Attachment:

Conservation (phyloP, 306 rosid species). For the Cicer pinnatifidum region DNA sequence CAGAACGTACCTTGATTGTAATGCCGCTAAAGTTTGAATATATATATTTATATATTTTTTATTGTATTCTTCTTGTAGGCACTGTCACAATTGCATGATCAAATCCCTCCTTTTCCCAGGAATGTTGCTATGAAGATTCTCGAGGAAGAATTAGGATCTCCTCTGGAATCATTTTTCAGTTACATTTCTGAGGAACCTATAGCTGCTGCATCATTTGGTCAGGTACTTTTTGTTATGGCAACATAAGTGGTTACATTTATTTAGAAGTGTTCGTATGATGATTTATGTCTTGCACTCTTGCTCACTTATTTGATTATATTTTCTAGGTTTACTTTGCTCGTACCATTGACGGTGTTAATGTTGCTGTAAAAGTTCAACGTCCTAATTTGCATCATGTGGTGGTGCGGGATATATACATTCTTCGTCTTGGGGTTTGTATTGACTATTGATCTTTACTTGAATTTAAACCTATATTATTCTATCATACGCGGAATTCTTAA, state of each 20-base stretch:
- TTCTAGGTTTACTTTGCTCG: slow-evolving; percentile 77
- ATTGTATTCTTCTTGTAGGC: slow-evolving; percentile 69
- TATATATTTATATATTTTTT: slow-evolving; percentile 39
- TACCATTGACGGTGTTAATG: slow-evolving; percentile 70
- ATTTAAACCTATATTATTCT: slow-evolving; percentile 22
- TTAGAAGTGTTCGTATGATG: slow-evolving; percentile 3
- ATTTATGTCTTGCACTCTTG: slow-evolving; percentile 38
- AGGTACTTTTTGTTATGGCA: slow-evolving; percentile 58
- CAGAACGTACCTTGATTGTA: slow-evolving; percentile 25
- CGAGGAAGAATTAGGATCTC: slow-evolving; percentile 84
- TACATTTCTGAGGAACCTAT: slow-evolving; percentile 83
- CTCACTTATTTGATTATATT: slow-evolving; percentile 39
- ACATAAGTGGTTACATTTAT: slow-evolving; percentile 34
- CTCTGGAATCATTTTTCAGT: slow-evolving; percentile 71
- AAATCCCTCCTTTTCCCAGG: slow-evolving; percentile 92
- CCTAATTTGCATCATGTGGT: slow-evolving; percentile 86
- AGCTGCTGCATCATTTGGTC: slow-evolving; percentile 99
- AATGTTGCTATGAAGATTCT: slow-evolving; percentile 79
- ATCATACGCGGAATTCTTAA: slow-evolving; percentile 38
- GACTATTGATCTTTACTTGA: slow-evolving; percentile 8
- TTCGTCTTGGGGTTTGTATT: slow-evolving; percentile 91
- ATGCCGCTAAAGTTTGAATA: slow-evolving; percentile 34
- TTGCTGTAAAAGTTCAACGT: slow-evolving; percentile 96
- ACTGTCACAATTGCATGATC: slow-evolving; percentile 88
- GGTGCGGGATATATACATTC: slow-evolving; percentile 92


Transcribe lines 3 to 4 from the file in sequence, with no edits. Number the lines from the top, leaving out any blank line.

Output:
- ATTGTATTCTTCTTGTAGGC: slow-evolving; percentile 69
- TATATATTTATATATTTTTT: slow-evolving; percentile 39